Today, we read some works by Martin Espada, including his commencement address at Hampshire College (2007). He invites the graduates to what he calls “The Republic of Poetry”. I asked the students, “How do you envision this ‘Republic of Poetry’ that Espada speaks of? And what role do you see yourself playing in such a world?”
This led to a good conversation about the place where poetry and the world meet. I think Espada and his works dispel the misconception that poetry is lofty, detached from the real world – that it’s all about flowers and love – or that poetry is incomprehensible and therefore irrelevant and non-applicable to the real world and real world matters.
He says in this speech:
“I welcome you to the Republic of Poetry. The Republic of Poetry is a state of mind. It is a place where creativity meets community, where the imagination serves humanity. The Republic of Poetry is a republic of justice, because the practice of justice is the highest form of human expression. This goes beyond the tired idea of “poetic justice,” because all justice is poetic. In the words of Walter Lowenfels, ‘everyone is a poet, a creator, somewhere, somehow…It’s in the sense of helping to create a new society that we are poets in whatever we do. And it is our gesture against death. We know we are immortal because we know the society we are helping to build is our singing tomorrow.’
He then goes on to add later…
“The Republic of Poetry is a place where, as Walt Whitman says, ‘your very flesh shall be a great poem.’ It is a place where you are your own greatest creation, your own most inspired invention. It is a place where you make of your life an epic poem. You may discover that medicine is your poetry, or law is your poetry, or education is your poetry, or journalism is your poetry, or music is your poetry, or poetry is your poetry.”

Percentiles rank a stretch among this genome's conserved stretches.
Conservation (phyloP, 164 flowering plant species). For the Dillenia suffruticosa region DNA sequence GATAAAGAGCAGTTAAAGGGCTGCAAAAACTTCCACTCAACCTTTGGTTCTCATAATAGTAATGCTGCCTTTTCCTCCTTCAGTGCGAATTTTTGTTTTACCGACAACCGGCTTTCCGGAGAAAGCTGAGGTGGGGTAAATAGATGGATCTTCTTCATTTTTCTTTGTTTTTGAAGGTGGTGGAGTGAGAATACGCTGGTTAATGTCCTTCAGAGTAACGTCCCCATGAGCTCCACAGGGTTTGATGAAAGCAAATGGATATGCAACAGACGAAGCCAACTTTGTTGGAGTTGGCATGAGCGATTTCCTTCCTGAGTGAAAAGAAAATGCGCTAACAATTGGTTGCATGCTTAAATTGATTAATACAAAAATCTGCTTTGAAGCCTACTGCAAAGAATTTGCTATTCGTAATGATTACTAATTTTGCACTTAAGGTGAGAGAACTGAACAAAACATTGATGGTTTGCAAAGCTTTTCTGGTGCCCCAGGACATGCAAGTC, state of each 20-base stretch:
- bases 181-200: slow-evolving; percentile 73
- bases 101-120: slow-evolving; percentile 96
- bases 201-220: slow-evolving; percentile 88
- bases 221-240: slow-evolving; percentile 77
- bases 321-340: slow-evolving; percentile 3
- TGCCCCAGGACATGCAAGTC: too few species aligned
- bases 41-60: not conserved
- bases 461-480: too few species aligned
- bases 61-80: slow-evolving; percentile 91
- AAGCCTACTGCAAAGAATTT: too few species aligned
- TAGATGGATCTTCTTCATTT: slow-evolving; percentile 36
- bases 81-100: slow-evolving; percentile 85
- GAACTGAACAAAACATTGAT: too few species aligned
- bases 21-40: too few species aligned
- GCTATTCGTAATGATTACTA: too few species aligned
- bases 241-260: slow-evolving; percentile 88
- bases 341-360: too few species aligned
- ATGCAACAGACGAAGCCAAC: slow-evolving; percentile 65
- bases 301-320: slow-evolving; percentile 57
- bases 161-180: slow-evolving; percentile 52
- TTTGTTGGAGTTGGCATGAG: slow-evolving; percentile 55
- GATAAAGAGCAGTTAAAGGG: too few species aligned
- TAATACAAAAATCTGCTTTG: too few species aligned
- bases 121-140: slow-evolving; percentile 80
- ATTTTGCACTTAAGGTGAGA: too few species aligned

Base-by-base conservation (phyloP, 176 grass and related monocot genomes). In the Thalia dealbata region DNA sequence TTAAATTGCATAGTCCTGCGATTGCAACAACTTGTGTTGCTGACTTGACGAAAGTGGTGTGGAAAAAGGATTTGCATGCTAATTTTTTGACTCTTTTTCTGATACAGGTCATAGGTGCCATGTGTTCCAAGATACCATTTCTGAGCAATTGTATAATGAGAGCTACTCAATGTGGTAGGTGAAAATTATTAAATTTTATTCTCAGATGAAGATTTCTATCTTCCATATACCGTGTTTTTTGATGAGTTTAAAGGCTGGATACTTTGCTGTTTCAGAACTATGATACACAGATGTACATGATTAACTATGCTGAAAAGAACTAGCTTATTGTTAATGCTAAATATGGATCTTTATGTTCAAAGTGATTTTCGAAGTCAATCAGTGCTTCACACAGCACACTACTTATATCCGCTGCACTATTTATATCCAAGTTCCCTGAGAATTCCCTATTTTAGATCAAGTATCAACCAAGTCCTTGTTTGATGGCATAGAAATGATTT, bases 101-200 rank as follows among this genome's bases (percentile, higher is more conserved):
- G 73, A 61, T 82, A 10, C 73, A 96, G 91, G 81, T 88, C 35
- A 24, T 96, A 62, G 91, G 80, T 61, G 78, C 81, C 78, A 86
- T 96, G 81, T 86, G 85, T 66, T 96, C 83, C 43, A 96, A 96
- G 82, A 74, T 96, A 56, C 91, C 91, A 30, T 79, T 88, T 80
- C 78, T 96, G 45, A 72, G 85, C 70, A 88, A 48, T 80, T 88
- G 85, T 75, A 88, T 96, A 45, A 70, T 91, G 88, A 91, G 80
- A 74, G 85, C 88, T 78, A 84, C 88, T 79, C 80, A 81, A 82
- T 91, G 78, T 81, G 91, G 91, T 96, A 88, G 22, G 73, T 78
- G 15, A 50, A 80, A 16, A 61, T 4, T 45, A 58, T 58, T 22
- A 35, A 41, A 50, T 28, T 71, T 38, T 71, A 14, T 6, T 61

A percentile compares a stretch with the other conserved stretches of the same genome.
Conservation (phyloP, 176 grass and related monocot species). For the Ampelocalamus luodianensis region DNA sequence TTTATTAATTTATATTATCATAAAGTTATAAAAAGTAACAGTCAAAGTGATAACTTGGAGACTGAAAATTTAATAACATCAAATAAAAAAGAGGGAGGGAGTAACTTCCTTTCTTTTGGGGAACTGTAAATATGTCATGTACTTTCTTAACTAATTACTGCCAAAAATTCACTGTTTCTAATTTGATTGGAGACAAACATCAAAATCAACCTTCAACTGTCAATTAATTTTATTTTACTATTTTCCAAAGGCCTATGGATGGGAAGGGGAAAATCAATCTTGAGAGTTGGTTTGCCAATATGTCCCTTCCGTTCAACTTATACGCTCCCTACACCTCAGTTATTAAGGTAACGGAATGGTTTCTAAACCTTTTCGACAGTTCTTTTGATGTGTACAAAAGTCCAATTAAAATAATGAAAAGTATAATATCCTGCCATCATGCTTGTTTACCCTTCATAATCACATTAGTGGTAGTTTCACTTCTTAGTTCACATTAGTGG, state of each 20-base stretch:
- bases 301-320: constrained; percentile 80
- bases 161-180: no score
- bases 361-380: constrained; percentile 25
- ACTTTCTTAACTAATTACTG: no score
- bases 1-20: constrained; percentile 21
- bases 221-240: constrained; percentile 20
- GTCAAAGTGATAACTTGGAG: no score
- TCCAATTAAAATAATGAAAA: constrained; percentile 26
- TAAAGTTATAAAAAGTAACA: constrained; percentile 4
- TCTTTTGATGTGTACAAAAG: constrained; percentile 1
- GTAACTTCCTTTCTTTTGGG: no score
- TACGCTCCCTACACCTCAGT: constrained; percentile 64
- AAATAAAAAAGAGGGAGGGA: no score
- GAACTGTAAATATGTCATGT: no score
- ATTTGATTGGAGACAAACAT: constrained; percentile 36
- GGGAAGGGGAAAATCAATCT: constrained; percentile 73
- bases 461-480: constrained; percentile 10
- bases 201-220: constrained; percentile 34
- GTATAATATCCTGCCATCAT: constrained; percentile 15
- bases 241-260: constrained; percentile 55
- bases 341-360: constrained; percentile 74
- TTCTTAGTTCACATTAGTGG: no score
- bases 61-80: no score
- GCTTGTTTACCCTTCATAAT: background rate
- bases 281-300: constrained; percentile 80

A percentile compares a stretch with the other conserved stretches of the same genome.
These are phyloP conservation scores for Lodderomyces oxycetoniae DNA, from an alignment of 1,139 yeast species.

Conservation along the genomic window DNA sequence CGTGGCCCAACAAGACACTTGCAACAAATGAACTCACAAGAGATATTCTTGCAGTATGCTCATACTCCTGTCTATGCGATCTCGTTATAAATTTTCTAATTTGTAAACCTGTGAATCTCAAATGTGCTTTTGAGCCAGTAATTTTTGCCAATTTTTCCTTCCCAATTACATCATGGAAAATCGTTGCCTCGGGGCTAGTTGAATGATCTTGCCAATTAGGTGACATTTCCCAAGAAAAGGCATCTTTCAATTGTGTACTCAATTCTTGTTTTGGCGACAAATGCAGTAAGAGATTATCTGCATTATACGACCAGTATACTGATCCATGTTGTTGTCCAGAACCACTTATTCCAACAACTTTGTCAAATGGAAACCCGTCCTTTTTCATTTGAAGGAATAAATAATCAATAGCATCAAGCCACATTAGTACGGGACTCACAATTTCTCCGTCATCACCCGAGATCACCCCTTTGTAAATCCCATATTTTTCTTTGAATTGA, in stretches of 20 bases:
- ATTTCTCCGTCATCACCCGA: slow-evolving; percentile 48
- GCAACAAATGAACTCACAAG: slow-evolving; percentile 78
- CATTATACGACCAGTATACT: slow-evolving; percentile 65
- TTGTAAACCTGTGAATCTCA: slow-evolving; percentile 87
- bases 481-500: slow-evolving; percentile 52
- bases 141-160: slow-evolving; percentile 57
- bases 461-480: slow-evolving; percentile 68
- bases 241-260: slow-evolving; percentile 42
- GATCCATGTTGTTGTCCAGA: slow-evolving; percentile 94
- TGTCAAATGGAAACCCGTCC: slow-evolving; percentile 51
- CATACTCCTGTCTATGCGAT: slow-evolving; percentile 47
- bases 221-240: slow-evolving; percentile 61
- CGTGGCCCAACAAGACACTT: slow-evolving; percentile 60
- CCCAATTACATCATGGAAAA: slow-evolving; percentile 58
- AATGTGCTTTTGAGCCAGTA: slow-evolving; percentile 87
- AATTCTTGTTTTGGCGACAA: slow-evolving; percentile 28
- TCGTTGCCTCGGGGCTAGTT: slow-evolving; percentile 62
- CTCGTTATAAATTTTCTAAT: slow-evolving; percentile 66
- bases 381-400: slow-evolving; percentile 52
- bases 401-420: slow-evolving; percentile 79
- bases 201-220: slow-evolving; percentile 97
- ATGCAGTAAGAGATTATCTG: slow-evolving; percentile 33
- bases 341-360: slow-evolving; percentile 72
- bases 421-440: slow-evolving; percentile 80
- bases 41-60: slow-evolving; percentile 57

How can you NOT be inspired by this? One of my students said, “I wish he’d come and speak at our graduation!” Me, too, my friend. Me too. (This reminds me of my own college commencement speaker – I believe he was the secretary of transportation or something like that – no, he did NOT inspire me to do anything other than to bolt out of the graduation and see my family.)
We ended the discussion by reading “Imagine the Angels of Bread” because it directly links to his charge to the graduates in the speech: “A century ago, when your father’s grandfather was a child, the eight-hour workday was utopian; the eradication of polio was utopian; the end of lynching and segregation in the South was utopian. The next generation writes the poetry of the impossible. You will make the impossible possible. Yet, no change for the good ever happens without being imagined first.”
If you are not inspired by this… I don’t know how to help you.